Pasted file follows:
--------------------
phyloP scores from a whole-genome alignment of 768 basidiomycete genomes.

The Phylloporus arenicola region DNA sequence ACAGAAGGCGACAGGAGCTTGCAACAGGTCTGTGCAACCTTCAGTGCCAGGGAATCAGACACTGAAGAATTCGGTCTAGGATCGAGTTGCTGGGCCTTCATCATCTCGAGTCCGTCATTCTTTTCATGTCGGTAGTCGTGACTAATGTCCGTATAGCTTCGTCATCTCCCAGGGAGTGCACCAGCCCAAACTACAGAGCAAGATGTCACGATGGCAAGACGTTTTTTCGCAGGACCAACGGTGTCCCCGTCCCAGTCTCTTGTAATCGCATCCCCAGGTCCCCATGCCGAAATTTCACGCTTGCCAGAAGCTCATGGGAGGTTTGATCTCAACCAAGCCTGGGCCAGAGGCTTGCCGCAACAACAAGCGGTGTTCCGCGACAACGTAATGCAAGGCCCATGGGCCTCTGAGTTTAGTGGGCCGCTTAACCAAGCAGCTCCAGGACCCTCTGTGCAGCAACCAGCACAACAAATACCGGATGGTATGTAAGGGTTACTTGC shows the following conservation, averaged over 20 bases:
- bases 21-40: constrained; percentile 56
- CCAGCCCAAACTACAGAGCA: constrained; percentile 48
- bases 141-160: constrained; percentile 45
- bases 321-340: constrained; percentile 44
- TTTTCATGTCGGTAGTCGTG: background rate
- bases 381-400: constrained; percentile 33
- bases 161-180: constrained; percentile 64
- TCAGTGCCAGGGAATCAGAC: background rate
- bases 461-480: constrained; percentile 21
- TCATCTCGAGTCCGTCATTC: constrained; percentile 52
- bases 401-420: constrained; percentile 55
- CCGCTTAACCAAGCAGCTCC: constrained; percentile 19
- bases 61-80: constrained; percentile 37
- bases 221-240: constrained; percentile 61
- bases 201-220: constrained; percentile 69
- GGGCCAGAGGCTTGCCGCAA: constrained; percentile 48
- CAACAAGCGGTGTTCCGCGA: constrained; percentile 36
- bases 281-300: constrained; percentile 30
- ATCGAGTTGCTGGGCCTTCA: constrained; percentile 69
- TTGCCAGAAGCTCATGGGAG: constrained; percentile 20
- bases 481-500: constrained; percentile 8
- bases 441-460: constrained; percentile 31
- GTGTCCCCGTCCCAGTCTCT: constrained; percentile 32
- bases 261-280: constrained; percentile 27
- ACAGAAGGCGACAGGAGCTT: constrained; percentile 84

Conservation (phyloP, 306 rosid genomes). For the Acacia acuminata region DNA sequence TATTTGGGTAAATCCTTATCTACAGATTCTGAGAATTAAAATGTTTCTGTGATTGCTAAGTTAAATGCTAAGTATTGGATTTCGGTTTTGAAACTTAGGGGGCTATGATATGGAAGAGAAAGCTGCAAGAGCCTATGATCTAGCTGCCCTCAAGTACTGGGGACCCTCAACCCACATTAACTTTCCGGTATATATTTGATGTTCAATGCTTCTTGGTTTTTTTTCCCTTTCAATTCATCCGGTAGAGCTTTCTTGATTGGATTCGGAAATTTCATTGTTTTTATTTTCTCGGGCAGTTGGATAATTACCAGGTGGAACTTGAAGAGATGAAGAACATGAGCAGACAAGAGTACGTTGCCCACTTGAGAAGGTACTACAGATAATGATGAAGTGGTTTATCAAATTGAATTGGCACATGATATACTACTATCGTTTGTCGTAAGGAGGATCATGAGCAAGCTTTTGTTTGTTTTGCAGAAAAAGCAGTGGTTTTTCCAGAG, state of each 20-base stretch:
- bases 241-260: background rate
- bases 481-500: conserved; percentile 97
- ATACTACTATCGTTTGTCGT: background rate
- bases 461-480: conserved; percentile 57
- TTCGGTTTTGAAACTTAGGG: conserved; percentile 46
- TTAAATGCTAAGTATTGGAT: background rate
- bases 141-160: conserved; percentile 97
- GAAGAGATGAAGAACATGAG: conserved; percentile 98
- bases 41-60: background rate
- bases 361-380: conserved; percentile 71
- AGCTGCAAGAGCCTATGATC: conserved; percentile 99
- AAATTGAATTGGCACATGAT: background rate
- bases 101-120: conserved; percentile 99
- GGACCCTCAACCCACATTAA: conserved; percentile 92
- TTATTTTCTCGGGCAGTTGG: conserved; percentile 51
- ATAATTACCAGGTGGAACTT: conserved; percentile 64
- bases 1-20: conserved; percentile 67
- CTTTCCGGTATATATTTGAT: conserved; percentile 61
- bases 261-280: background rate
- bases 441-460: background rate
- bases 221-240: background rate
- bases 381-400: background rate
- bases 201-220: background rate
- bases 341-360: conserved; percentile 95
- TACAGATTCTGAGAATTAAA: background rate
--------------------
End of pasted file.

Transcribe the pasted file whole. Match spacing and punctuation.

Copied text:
phyloP scores from a whole-genome alignment of 768 basidiomycete genomes.

The Phylloporus arenicola region DNA sequence ACAGAAGGCGACAGGAGCTTGCAACAGGTCTGTGCAACCTTCAGTGCCAGGGAATCAGACACTGAAGAATTCGGTCTAGGATCGAGTTGCTGGGCCTTCATCATCTCGAGTCCGTCATTCTTTTCATGTCGGTAGTCGTGACTAATGTCCGTATAGCTTCGTCATCTCCCAGGGAGTGCACCAGCCCAAACTACAGAGCAAGATGTCACGATGGCAAGACGTTTTTTCGCAGGACCAACGGTGTCCCCGTCCCAGTCTCTTGTAATCGCATCCCCAGGTCCCCATGCCGAAATTTCACGCTTGCCAGAAGCTCATGGGAGGTTTGATCTCAACCAAGCCTGGGCCAGAGGCTTGCCGCAACAACAAGCGGTGTTCCGCGACAACGTAATGCAAGGCCCATGGGCCTCTGAGTTTAGTGGGCCGCTTAACCAAGCAGCTCCAGGACCCTCTGTGCAGCAACCAGCACAACAAATACCGGATGGTATGTAAGGGTTACTTGC shows the following conservation, averaged over 20 bases:
- bases 21-40: constrained; percentile 56
- CCAGCCCAAACTACAGAGCA: constrained; percentile 48
- bases 141-160: constrained; percentile 45
- bases 321-340: constrained; percentile 44
- TTTTCATGTCGGTAGTCGTG: background rate
- bases 381-400: constrained; percentile 33
- bases 161-180: constrained; percentile 64
- TCAGTGCCAGGGAATCAGAC: background rate
- bases 461-480: constrained; percentile 21
- TCATCTCGAGTCCGTCATTC: constrained; percentile 52
- bases 401-420: constrained; percentile 55
- CCGCTTAACCAAGCAGCTCC: constrained; percentile 19
- bases 61-80: constrained; percentile 37
- bases 221-240: constrained; percentile 61
- bases 201-220: constrained; percentile 69
- GGGCCAGAGGCTTGCCGCAA: constrained; percentile 48
- CAACAAGCGGTGTTCCGCGA: constrained; percentile 36
- bases 281-300: constrained; percentile 30
- ATCGAGTTGCTGGGCCTTCA: constrained; percentile 69
- TTGCCAGAAGCTCATGGGAG: constrained; percentile 20
- bases 481-500: constrained; percentile 8
- bases 441-460: constrained; percentile 31
- GTGTCCCCGTCCCAGTCTCT: constrained; percentile 32
- bases 261-280: constrained; percentile 27
- ACAGAAGGCGACAGGAGCTT: constrained; percentile 84

Conservation (phyloP, 306 rosid genomes). For the Acacia acuminata region DNA sequence TATTTGGGTAAATCCTTATCTACAGATTCTGAGAATTAAAATGTTTCTGTGATTGCTAAGTTAAATGCTAAGTATTGGATTTCGGTTTTGAAACTTAGGGGGCTATGATATGGAAGAGAAAGCTGCAAGAGCCTATGATCTAGCTGCCCTCAAGTACTGGGGACCCTCAACCCACATTAACTTTCCGGTATATATTTGATGTTCAATGCTTCTTGGTTTTTTTTCCCTTTCAATTCATCCGGTAGAGCTTTCTTGATTGGATTCGGAAATTTCATTGTTTTTATTTTCTCGGGCAGTTGGATAATTACCAGGTGGAACTTGAAGAGATGAAGAACATGAGCAGACAAGAGTACGTTGCCCACTTGAGAAGGTACTACAGATAATGATGAAGTGGTTTATCAAATTGAATTGGCACATGATATACTACTATCGTTTGTCGTAAGGAGGATCATGAGCAAGCTTTTGTTTGTTTTGCAGAAAAAGCAGTGGTTTTTCCAGAG, state of each 20-base stretch:
- bases 241-260: background rate
- bases 481-500: conserved; percentile 97
- ATACTACTATCGTTTGTCGT: background rate
- bases 461-480: conserved; percentile 57
- TTCGGTTTTGAAACTTAGGG: conserved; percentile 46
- TTAAATGCTAAGTATTGGAT: background rate
- bases 141-160: conserved; percentile 97
- GAAGAGATGAAGAACATGAG: conserved; percentile 98
- bases 41-60: background rate
- bases 361-380: conserved; percentile 71
- AGCTGCAAGAGCCTATGATC: conserved; percentile 99
- AAATTGAATTGGCACATGAT: background rate
- bases 101-120: conserved; percentile 99
- GGACCCTCAACCCACATTAA: conserved; percentile 92
- TTATTTTCTCGGGCAGTTGG: conserved; percentile 51
- ATAATTACCAGGTGGAACTT: conserved; percentile 64
- bases 1-20: conserved; percentile 67
- CTTTCCGGTATATATTTGAT: conserved; percentile 61
- bases 261-280: background rate
- bases 441-460: background rate
- bases 221-240: background rate
- bases 381-400: background rate
- bases 201-220: background rate
- bases 341-360: conserved; percentile 95
- TACAGATTCTGAGAATTAAA: background rate